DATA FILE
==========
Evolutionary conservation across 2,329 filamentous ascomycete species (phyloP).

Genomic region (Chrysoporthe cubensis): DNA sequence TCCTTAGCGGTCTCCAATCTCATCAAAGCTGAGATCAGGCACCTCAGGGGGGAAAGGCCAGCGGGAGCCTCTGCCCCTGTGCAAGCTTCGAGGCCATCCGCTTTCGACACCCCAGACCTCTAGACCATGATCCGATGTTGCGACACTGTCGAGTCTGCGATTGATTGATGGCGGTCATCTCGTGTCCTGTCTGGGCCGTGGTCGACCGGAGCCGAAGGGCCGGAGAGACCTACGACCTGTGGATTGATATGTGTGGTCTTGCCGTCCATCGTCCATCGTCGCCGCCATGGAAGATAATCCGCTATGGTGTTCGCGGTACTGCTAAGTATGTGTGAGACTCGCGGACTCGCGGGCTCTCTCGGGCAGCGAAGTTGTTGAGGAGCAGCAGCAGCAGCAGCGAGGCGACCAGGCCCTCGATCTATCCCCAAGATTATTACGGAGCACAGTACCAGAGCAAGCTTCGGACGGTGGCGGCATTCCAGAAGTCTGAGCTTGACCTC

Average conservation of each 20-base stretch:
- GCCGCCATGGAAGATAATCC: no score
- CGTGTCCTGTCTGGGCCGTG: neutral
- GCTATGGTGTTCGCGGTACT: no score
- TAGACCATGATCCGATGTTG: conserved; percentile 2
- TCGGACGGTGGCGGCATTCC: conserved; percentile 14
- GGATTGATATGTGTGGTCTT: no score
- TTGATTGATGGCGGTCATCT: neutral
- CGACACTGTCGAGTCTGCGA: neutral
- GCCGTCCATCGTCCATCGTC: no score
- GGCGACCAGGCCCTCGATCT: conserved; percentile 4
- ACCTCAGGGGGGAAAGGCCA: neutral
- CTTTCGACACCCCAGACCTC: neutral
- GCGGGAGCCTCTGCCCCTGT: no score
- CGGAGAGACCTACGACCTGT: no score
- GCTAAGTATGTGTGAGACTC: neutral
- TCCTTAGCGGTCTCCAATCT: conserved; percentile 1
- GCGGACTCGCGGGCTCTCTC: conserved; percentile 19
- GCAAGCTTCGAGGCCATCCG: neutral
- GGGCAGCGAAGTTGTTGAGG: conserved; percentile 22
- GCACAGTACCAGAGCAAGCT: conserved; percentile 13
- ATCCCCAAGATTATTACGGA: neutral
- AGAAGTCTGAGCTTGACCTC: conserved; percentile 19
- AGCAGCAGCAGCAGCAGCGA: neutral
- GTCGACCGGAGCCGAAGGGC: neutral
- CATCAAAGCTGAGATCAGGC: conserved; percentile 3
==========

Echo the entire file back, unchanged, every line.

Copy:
Evolutionary conservation across 2,329 filamentous ascomycete species (phyloP).

Genomic region (Chrysoporthe cubensis): DNA sequence TCCTTAGCGGTCTCCAATCTCATCAAAGCTGAGATCAGGCACCTCAGGGGGGAAAGGCCAGCGGGAGCCTCTGCCCCTGTGCAAGCTTCGAGGCCATCCGCTTTCGACACCCCAGACCTCTAGACCATGATCCGATGTTGCGACACTGTCGAGTCTGCGATTGATTGATGGCGGTCATCTCGTGTCCTGTCTGGGCCGTGGTCGACCGGAGCCGAAGGGCCGGAGAGACCTACGACCTGTGGATTGATATGTGTGGTCTTGCCGTCCATCGTCCATCGTCGCCGCCATGGAAGATAATCCGCTATGGTGTTCGCGGTACTGCTAAGTATGTGTGAGACTCGCGGACTCGCGGGCTCTCTCGGGCAGCGAAGTTGTTGAGGAGCAGCAGCAGCAGCAGCGAGGCGACCAGGCCCTCGATCTATCCCCAAGATTATTACGGAGCACAGTACCAGAGCAAGCTTCGGACGGTGGCGGCATTCCAGAAGTCTGAGCTTGACCTC

Average conservation of each 20-base stretch:
- GCCGCCATGGAAGATAATCC: no score
- CGTGTCCTGTCTGGGCCGTG: neutral
- GCTATGGTGTTCGCGGTACT: no score
- TAGACCATGATCCGATGTTG: conserved; percentile 2
- TCGGACGGTGGCGGCATTCC: conserved; percentile 14
- GGATTGATATGTGTGGTCTT: no score
- TTGATTGATGGCGGTCATCT: neutral
- CGACACTGTCGAGTCTGCGA: neutral
- GCCGTCCATCGTCCATCGTC: no score
- GGCGACCAGGCCCTCGATCT: conserved; percentile 4
- ACCTCAGGGGGGAAAGGCCA: neutral
- CTTTCGACACCCCAGACCTC: neutral
- GCGGGAGCCTCTGCCCCTGT: no score
- CGGAGAGACCTACGACCTGT: no score
- GCTAAGTATGTGTGAGACTC: neutral
- TCCTTAGCGGTCTCCAATCT: conserved; percentile 1
- GCGGACTCGCGGGCTCTCTC: conserved; percentile 19
- GCAAGCTTCGAGGCCATCCG: neutral
- GGGCAGCGAAGTTGTTGAGG: conserved; percentile 22
- GCACAGTACCAGAGCAAGCT: conserved; percentile 13
- ATCCCCAAGATTATTACGGA: neutral
- AGAAGTCTGAGCTTGACCTC: conserved; percentile 19
- AGCAGCAGCAGCAGCAGCGA: neutral
- GTCGACCGGAGCCGAAGGGC: neutral
- CATCAAAGCTGAGATCAGGC: conserved; percentile 3